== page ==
01/21/2004 12:00AM

Servis gets with program

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HOT SPRINGS, Ark. - When John Servis, who trains Kentucky Derby hopeful Smarty Jones, was looking to take some of his Philadelphia Park-based horses south for the winter, he liked what he saw in the 3-year-old stakes program at Oaklawn Park.

"I really like the way the distances set up," he said. "I like the way the distances progress with each race. You don't have to shorten up to one turn."

And it didn't hurt that this year Oaklawn raised the purse for its three route stakes for 3-year-olds, boosting the one-mile Southwest from $75,000 to $100,000, the 1 1/16-mile Rebel from $125,000 to $200,000, and the 1 1/8-mile Arkansas Derby from $500,000 to $1 million.

And so, Servis has brought 15 horses to Hot Springs, and his stable is one of the deepest on the grounds. Smarty Jones is the marquee horse, having won his three career starts by a combined 27 3/4 lengths. One of them was a 15-length romp in the Pennsylvania Nursery Stakes in November, for which he earned a 105 Beyer Speed Figure, tied for the highest number among all 2-year-olds in 2003.

In his most recent start, Smarty Jones won his two-turn debut in the $81,000 Count Fleet at Aqueduct. If he had continued to prep for the Kentucky Derby in New York, Smarty Jones might have had to cut back to a one-turn mile for the Gotham. With the move to Oaklawn, however, Servis can keep him racing around two turns, with his next start to come in the Southwest on Feb. 28.

"He's settled in good, really good," said Servis, who shipped in on Jan. 7. "He's one of a couple of nice 3-year-olds we've nominated for the Triple Crown."

The other is End of an Era, who is scheduled to run Saturday in the $50,000 Mountain Valley. He has won 2 of 3 starts, all at sprint distances.

"He has a huge upside," said Servis. "He's bred to get better as he goes longer."

Stephan's Angel and Foolishly, who will run Friday in the $50,000 Dixie Belle, are two stakes-winning fillies that add depth to Servis's string at Oaklawn.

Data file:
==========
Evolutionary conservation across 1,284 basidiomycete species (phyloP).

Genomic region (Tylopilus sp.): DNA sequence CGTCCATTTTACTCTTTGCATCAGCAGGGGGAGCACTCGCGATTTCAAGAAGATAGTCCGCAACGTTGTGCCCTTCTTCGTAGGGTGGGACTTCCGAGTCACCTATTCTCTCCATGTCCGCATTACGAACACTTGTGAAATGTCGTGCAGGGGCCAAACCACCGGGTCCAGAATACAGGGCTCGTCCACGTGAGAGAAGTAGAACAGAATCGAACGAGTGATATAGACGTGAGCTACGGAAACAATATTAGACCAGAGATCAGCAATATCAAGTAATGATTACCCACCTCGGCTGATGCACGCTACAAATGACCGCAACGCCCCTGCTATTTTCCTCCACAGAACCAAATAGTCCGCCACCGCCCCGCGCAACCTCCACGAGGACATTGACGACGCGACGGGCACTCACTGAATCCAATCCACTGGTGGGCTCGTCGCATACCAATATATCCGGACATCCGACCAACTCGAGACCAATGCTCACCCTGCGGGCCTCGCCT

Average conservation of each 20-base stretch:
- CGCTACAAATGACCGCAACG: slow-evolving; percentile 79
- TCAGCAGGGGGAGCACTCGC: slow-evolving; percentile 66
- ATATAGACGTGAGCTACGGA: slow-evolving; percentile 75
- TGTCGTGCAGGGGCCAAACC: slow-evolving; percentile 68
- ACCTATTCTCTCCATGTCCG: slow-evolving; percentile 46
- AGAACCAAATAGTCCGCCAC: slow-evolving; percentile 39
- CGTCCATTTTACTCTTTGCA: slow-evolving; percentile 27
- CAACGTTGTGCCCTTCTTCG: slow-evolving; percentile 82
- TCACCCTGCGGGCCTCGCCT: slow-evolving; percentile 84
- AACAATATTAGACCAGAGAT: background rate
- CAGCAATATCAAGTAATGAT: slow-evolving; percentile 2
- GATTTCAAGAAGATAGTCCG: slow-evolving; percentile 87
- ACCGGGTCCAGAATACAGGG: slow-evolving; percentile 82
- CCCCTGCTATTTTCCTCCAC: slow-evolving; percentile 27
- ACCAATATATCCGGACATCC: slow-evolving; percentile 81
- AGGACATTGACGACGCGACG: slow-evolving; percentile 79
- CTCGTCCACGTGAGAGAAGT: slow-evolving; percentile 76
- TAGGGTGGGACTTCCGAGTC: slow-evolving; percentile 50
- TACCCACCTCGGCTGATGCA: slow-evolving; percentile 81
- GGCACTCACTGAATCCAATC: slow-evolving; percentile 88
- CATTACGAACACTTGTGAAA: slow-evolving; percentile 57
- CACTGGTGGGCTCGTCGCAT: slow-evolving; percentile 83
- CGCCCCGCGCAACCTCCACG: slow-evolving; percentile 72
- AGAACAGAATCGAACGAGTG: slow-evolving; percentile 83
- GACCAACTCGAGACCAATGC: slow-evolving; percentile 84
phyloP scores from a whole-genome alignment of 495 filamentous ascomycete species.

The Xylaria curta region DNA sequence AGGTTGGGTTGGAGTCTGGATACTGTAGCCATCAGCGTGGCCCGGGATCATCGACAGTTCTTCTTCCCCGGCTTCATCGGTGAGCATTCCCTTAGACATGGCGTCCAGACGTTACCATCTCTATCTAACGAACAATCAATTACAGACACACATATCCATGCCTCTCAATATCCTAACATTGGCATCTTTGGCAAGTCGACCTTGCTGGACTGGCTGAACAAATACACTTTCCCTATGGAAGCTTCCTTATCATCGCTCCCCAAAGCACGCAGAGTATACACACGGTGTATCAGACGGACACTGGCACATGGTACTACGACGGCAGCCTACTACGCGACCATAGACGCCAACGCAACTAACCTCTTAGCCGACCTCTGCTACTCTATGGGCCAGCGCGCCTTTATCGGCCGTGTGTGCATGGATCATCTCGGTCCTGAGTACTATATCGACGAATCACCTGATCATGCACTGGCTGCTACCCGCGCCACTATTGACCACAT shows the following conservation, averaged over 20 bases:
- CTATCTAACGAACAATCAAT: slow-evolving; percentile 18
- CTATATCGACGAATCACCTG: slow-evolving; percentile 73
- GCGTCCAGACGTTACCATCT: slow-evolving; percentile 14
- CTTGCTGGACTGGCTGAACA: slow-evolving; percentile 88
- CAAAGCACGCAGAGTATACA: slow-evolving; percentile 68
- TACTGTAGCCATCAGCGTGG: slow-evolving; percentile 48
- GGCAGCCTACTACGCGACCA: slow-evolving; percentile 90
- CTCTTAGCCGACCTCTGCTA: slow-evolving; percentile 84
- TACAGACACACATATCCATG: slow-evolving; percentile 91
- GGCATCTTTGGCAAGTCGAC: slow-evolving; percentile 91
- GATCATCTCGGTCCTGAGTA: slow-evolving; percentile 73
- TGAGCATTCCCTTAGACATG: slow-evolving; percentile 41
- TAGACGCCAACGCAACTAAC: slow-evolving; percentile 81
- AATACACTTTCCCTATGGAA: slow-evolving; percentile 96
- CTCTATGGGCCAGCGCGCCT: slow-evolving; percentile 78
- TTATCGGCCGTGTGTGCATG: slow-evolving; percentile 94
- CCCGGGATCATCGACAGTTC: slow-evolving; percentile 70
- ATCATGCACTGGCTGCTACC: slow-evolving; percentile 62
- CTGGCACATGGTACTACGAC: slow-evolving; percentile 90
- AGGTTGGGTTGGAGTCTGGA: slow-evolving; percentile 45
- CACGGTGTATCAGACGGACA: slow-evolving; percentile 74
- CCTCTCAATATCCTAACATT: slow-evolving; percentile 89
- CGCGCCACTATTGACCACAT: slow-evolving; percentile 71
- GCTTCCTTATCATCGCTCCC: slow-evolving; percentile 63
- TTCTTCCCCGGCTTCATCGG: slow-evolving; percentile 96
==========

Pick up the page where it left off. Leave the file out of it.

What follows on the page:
Servis has another 30 horses based at Philadelphia Park. He decided to send a division south this year in part because it became apparent slots were not going to pass anytime soon in Pennsylvania. Aside from the 3-year-old program at Oaklawn, he knew he liked the facility, having brought Jostle to town in 2001 for the Grade 1 Apple Blossom.

"I just felt like Oaklawn Park was the best place for us to come and make money," said Servis, who had also considered wintering in Florida or Louisiana.

McKee to ride for Holthus

Jockey John McKee, who has made a successful transition to journeyman after losing his apprentice allowance in June, will make his Oaklawn debut on Friday. The 22-year-old comes to Hot Springs from Kentucky.

"I had been riding a lot of horses at Churchill Downs and Keeneland for Bob Holthus and he more or less invited me down here," said McKee.

McKee has been the regular rider on two promising 3-year-olds for Holthus, Pro Prado and Proper Prado. Both colts are graded stakes placed and both race for Mrs. James Winn.

"Pro Prado has shown [talent] to win his first couple of starts, and Proper Prado, there's just something I like about him," said McKee. "He really makes up a lot of ground on the end."

In his last start, Proper Prado finished third in the Grade 2 Kentucky Jockey Club Stakes.

McKee, who draws comparisons to Hall of Fame rider Pat Day for both his build and patience on a horse, is the son of jockey David McKee.

"He rode around the Midwest," said John McKee. "Seeing winning pictures of him just inspired me."

McKee began his career in March 2002, and was one of the hottest apprentices in Kentucky. Since losing his bug, he has won such stakes as the Grade 2 Firecracker at Churchill Downs.

Prices rolled back to 1904

In celebration of its 100th anniversary, Oaklawn will sell its corned beef sandwiches for 50 cents this weekend, while soda, popcorn, hot dogs, and ice cream will be sold for 10 cents. The items will be available all weekend, while supplies last.

"We actually went back through the archives and tried to find out what were the food items at a racetrack at the turn of the century and what did they sell for," said Eric Jackson, general manager of Oaklawn. "We came as close as we could to what we think might have existed at that time."

* E J Harley and Chindi, two popular old-timers who have won sprint stakes at Oaklawn, have turned in published works in preparation for the meet. E J Harley is 12 and Chindi is 10.

* Oaklawn replaced the base of its racetrack in the off-season, a project that needs to be done about every 15 or 20 years, according to Jackson.